Piss-pots, Printers and Public Opinion in Eighteenth-century Dublin
Explores the visit of the English tourist Richard Twiss to Ireland and the resulting controversy - enthusiastically stoked by Dublin's printers - that followed the publication of the account of his travels. A Tour in Ireland in 1775 derided Ireland's cultural achievements and the morals and manners of the inhabitants. Most famously it described the people of Connaught as 'savages' and the legs of Ireland's women-folk as less than svelte. The resulting outcry saw dozens of newspaper articles, squibs, poems and caricatures aimed at the unfortunate tourist. This can be seen as evidence of a newly politicized Irish 'nation' spoiling for a fight. But the episode also sheds important light on publishing and print culture in Dublin. Twiss could see the value of courting controversy, and Dublin's printers and booksellers set him up as a pantomime villain to ensure steady sales. An item sold by printers that married the new consumer culture of eighteenth-century Ireland with popular patriotism: a chamber pot at the bottom of which was emblazoned Twiss's image, thus allowing any right-thinking Irish man or woman to urinate on this most hated member of the Royal Society.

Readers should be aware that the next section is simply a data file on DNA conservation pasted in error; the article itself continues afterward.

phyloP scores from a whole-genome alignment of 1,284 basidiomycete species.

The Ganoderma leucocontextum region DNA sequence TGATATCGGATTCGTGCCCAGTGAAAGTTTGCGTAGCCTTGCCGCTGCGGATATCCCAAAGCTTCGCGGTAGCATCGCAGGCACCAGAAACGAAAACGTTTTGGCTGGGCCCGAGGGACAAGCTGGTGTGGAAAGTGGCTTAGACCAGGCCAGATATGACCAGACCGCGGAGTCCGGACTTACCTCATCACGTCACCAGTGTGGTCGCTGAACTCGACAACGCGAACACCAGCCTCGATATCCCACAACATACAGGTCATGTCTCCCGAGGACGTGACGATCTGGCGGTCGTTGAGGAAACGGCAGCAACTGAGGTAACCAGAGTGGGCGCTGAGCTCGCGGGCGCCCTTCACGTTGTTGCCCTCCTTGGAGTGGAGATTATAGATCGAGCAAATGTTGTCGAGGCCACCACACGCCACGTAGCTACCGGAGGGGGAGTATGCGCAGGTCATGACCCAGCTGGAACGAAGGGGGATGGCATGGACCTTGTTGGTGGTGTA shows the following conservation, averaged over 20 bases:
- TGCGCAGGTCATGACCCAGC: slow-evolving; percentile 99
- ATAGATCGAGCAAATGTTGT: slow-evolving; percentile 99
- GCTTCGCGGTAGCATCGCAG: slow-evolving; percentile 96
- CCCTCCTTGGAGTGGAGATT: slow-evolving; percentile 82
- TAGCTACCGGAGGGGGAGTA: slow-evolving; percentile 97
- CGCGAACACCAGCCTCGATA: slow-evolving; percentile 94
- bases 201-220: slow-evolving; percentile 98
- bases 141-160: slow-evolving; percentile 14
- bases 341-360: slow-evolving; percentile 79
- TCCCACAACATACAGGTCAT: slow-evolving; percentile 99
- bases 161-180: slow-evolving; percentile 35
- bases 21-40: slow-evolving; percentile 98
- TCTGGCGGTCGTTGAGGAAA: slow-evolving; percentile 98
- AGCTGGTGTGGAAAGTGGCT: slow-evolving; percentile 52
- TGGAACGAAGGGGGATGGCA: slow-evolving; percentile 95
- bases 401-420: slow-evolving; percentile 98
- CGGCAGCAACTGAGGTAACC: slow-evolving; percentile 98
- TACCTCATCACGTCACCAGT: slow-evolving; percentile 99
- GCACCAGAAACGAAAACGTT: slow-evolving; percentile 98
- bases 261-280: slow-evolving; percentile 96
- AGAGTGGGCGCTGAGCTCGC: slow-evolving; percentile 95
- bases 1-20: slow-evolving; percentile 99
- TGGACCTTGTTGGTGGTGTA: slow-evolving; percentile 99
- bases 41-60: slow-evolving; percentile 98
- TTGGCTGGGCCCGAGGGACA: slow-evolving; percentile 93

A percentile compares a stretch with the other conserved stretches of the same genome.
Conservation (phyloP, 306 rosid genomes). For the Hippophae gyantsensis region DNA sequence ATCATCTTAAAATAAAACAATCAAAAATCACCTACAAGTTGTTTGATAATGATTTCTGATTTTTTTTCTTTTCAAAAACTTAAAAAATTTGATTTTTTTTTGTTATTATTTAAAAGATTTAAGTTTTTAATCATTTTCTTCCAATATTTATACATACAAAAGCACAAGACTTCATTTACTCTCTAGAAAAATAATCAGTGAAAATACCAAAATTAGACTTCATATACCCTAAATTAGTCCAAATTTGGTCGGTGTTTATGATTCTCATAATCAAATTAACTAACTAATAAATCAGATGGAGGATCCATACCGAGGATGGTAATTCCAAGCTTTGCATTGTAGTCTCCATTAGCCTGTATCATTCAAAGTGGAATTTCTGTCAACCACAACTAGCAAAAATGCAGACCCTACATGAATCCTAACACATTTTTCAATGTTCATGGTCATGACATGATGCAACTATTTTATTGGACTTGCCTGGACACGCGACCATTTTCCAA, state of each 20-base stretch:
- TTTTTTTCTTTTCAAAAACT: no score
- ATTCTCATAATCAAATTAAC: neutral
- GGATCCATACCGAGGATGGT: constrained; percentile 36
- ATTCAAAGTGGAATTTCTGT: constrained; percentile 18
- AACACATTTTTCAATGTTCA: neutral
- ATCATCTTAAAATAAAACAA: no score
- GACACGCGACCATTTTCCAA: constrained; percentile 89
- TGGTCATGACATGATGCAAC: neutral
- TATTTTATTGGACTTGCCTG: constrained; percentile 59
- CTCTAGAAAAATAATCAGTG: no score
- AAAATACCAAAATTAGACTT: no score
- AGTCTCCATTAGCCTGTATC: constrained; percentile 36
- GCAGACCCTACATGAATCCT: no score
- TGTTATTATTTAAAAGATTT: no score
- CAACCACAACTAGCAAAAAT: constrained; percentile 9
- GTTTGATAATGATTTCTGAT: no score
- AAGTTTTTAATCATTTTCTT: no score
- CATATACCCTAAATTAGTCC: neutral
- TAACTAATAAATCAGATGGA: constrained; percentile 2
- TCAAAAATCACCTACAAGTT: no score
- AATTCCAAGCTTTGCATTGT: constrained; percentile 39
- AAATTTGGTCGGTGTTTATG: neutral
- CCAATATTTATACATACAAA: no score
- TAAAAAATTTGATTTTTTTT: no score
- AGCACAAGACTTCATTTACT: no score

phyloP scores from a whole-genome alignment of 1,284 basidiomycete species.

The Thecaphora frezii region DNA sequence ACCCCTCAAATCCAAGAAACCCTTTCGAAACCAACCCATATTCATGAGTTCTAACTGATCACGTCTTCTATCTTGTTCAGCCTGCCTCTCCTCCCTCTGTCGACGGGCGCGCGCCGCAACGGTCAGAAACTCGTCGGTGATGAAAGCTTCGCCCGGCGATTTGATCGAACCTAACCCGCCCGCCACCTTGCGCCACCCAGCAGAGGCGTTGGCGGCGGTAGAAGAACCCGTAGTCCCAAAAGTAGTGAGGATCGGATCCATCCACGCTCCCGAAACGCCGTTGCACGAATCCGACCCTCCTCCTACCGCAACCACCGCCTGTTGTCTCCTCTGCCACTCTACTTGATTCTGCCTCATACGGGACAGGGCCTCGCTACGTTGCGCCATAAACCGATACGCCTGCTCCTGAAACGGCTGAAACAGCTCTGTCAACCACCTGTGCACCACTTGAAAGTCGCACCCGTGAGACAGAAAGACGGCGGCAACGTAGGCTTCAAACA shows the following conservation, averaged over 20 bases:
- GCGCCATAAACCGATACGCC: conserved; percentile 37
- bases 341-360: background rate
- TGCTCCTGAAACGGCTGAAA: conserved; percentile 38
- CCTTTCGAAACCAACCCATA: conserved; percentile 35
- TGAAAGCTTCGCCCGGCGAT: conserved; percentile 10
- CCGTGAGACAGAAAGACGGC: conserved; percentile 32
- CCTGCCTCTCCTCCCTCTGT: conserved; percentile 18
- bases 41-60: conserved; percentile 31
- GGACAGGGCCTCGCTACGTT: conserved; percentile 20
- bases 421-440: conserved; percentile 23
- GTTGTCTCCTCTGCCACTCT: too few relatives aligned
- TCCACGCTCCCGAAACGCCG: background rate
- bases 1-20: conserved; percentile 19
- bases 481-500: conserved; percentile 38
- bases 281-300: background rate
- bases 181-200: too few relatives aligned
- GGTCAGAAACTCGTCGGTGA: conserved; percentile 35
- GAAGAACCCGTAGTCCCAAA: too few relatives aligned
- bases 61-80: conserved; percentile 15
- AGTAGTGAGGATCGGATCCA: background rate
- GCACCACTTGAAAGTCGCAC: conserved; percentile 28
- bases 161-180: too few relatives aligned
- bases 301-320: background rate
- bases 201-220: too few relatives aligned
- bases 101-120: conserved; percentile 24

Publication Date: 10/15/2009